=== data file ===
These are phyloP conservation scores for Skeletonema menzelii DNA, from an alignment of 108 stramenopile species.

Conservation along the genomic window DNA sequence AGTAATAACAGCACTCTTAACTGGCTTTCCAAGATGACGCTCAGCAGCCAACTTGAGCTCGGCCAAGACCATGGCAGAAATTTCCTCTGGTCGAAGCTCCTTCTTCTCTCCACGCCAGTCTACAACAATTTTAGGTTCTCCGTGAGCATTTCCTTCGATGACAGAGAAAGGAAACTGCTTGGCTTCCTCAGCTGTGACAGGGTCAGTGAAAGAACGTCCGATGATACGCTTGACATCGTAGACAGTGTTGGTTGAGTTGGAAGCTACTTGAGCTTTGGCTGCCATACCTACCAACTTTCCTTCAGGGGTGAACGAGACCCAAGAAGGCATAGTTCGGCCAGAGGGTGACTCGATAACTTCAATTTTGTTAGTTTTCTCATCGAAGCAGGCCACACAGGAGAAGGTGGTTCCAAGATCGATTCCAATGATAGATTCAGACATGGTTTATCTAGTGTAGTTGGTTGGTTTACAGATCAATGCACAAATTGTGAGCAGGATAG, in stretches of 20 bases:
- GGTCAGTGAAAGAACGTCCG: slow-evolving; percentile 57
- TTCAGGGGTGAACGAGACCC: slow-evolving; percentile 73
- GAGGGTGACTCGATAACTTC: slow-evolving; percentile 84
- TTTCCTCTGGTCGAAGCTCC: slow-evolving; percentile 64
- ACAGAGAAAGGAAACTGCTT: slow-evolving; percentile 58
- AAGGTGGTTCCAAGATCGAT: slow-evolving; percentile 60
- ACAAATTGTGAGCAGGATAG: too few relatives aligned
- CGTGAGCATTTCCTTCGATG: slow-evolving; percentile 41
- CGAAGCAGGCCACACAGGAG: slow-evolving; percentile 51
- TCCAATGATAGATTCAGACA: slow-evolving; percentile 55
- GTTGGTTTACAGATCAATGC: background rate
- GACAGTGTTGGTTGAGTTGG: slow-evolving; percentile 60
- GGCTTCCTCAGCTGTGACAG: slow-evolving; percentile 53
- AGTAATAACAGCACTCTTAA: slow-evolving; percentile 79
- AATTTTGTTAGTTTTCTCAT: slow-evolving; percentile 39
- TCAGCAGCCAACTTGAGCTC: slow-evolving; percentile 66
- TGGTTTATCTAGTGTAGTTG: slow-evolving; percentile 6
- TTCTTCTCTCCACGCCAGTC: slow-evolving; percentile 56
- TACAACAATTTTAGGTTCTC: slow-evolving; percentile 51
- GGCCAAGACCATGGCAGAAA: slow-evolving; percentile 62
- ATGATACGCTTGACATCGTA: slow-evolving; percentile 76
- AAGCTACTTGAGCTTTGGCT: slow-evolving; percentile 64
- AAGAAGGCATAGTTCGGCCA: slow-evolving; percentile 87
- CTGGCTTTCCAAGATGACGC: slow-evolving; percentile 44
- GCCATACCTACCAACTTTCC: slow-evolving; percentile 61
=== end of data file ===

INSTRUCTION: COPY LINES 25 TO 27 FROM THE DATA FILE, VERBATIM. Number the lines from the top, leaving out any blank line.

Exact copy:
- AAGAAGGCATAGTTCGGCCA: slow-evolving; percentile 87
- CTGGCTTTCCAAGATGACGC: slow-evolving; percentile 44
- GCCATACCTACCAACTTTCC: slow-evolving; percentile 61